The extent of corporate vulnerability to PC failures is seen in this letter.
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From: "Richard Dale"
Date: Tue, 30 Dec 1997 10:16:39 +0000
Subject: Year 2000 Assessment PC/Client Server Software
I have been given the task of assessing all of the PC and Client Server software used by my UK company for Year 2000 compliance. These are mostly US packages. Our business is the supply of IT services to major companies. The result was that of 216 PC packages and inhouse applications 51 require either replacement or repair to attain Year 2000 compliance, approx 24% are non-compliant.
Who said it was just a mainframe problem? The more you delve the worse it gets. Most of these packages were developed or certainly upgraded several times within the past 5 years or so.
Many of the packages that need upgrading have been declared non-compliant by the supplier therefore it is difficult to know just what is the extent of the problem (whether minor cosmetic date display problems through to total failure). However I would think that a supplier would not produce an upgrade for Y2000 if there were only minor problems. On the other hand they may be playing safe for fear of litigation. Some packages have extensive features that are not necessarily used by everyone, the suppliers aren't telling us just where the problems are so we'll probably never know. Often date processing is more or less completely transparent even to expert users, eg it is impossible to tell whether communications software for instance has dates, however almost every comms package produced by a well-known supplier is non-compliant.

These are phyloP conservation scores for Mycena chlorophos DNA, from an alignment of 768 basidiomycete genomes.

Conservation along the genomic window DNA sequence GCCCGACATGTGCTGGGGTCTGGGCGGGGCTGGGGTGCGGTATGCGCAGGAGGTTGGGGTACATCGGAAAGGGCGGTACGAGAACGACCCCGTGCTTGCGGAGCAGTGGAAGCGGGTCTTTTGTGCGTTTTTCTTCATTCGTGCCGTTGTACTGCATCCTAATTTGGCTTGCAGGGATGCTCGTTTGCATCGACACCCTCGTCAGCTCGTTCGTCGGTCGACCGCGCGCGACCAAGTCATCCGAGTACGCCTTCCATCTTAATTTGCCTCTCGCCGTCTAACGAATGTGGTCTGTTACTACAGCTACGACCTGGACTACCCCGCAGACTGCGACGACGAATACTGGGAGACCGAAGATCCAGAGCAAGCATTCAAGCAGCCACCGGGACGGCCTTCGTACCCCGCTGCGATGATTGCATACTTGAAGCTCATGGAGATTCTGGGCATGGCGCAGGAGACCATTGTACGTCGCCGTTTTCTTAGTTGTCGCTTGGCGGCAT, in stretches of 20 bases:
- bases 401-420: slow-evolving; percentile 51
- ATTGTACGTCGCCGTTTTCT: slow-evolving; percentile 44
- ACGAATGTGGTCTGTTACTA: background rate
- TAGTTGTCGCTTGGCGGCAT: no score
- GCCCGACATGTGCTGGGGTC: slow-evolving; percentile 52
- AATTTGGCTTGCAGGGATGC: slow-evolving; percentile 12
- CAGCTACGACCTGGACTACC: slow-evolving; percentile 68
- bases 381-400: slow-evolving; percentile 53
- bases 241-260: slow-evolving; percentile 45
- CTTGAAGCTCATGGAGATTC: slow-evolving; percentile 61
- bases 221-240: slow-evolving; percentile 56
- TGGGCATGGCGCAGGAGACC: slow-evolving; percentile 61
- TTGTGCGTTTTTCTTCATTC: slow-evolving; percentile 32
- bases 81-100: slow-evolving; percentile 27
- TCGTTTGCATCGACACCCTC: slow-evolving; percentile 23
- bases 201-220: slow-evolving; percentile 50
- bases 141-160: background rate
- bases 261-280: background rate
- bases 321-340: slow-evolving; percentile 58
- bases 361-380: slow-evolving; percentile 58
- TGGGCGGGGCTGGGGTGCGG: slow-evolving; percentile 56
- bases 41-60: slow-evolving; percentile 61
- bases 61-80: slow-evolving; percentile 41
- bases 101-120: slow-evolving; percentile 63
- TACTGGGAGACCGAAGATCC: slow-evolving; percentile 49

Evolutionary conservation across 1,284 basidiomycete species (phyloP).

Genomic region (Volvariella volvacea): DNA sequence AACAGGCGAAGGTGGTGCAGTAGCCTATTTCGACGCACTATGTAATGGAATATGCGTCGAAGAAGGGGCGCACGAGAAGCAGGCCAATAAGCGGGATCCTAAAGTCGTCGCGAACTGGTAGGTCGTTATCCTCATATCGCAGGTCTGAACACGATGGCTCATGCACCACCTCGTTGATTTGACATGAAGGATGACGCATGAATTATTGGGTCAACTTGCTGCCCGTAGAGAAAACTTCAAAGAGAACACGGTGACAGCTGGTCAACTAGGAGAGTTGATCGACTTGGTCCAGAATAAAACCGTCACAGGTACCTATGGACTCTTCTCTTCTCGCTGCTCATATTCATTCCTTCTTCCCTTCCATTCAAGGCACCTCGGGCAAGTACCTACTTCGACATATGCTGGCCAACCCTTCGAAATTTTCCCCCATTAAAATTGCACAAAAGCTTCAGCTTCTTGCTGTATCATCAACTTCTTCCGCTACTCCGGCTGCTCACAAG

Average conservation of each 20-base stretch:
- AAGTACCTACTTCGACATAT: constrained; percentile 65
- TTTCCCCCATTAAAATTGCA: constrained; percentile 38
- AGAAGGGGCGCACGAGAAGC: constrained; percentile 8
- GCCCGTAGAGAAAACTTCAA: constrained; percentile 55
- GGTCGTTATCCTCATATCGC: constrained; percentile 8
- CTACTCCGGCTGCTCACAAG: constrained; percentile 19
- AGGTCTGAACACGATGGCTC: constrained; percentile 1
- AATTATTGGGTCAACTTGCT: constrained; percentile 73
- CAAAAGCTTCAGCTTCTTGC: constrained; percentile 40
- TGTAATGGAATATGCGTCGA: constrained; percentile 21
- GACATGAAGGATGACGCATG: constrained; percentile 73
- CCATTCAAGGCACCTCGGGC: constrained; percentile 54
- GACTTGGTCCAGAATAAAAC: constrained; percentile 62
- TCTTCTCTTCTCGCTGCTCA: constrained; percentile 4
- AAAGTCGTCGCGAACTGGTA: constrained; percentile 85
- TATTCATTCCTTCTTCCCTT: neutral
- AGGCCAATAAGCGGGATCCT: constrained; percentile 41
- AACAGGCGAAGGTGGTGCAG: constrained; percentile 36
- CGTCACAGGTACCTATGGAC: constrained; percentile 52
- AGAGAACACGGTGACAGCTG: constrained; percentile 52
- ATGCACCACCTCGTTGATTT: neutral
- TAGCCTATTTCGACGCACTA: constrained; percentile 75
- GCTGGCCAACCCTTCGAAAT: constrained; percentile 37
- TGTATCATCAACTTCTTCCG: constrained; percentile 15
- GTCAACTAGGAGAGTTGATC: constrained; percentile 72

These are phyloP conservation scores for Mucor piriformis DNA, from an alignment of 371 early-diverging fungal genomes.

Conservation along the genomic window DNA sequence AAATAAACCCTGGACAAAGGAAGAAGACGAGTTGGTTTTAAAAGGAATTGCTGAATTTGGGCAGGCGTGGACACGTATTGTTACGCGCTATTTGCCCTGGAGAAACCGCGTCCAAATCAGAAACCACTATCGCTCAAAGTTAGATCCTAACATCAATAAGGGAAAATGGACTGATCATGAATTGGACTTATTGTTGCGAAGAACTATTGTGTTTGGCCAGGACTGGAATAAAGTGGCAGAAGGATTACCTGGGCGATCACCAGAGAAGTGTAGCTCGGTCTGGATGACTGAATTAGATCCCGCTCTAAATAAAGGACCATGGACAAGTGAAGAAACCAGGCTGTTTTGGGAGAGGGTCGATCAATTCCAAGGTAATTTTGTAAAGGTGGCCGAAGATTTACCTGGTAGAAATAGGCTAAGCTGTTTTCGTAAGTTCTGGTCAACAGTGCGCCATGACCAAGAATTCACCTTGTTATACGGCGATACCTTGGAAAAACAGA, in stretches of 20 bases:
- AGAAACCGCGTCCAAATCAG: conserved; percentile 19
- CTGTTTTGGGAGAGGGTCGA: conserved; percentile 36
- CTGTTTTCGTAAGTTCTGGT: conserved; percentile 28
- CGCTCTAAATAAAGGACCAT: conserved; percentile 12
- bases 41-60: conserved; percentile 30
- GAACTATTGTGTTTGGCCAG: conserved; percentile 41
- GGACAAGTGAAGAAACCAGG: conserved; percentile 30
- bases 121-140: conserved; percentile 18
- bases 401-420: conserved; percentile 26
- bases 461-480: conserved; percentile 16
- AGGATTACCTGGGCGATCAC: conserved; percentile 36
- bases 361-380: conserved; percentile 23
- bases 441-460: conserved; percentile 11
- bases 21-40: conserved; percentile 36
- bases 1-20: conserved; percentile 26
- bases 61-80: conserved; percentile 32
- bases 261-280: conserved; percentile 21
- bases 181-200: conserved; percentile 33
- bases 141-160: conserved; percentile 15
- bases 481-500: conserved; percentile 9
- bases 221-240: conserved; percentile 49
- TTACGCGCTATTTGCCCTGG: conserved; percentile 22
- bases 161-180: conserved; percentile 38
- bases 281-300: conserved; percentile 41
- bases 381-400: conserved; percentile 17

The sorts of problems we have found are as follows:
System does not accept 21C dates due to use of YY and lack of windowing
21C dates displayed as rubbish eg 01/01/2001 shown as 01/01/0100
Cannot search on Year 2000 dates by operand GT/LT due to use of YY
Special (hardcoded) use of date fields eg 9700 YYMM to signify a condition
No proper validation of date fields, eg accepts 0000 YYMM
Cannot report data over the turn of the century
Cannot sort data into correct date sequence
For Start End Selection - End Year YY of 00 not accepted as being greater than Start Year YY 97
In terms of numbers, most of the 216 packages are bought in. We do use a few larger systems bought in but enhanced internally in some cases.
We have tried to assess a product when it is considered to be of high business priority however we have written to the supplier in each case, if they say it is non-compliant we obviously don't bother to try to test it. We also have many other packages which we have not bothered to assess, since they are of low priority. Failure of these will not have any significant business impact. For all new purchases we are demanding a compliance statement from the supplier.
We have found that many types of software are non compliant eg
Server File back-up
It would help if all suppliers put compliance statements on their websites. There is a chance that package users will be OK in the year 2000 assuming that they check every copy of software including the version. There is time to arrange for an upgrade within the next 2 years if users start assessment immediately. For large companies (especially in the US) with many individual copies or networks this could be a major problem but soluble. Incidentally I have previously worked on a Year 2000 mainframe project which fortunately is on target for completion by mid 1998, but only because they started in 1992 and used offshore programmers. This was at a well-known UK Composite Insurance Company.